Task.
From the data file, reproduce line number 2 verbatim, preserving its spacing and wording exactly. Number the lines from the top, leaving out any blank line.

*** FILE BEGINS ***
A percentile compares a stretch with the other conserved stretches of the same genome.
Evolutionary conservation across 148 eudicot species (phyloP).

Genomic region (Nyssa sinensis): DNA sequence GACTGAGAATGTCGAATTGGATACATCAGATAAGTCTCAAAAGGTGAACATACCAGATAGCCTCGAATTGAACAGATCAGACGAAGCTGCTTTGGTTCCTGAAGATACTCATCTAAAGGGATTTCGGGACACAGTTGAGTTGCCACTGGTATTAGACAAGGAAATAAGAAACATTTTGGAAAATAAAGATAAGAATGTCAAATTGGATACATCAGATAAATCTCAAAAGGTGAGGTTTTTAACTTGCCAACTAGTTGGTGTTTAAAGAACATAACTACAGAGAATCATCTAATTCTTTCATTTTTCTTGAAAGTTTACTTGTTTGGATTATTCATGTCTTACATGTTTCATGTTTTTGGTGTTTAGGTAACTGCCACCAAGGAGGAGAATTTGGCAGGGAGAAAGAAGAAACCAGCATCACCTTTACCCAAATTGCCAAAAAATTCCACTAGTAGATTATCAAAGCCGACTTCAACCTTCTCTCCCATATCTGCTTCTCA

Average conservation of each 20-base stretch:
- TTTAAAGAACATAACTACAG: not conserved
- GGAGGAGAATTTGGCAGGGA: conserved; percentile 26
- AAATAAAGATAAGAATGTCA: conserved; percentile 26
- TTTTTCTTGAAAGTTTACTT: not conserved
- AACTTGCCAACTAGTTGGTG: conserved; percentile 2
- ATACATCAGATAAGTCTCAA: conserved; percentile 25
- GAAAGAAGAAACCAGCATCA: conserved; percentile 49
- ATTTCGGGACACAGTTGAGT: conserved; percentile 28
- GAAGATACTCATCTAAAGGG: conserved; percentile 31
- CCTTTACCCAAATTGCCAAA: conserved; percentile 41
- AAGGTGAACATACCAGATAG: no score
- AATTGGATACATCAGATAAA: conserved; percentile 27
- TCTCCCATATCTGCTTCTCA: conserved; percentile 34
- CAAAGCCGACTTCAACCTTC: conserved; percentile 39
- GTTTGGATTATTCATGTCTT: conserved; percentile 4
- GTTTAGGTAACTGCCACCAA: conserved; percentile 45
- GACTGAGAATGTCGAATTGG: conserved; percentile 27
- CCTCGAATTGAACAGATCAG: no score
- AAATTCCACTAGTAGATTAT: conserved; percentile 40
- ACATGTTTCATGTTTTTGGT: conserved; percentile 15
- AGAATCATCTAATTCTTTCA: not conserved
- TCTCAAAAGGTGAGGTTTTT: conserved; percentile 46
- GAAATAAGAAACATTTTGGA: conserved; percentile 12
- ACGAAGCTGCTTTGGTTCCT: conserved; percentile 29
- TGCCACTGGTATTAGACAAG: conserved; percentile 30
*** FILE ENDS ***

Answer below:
Evolutionary conservation across 148 eudicot species (phyloP).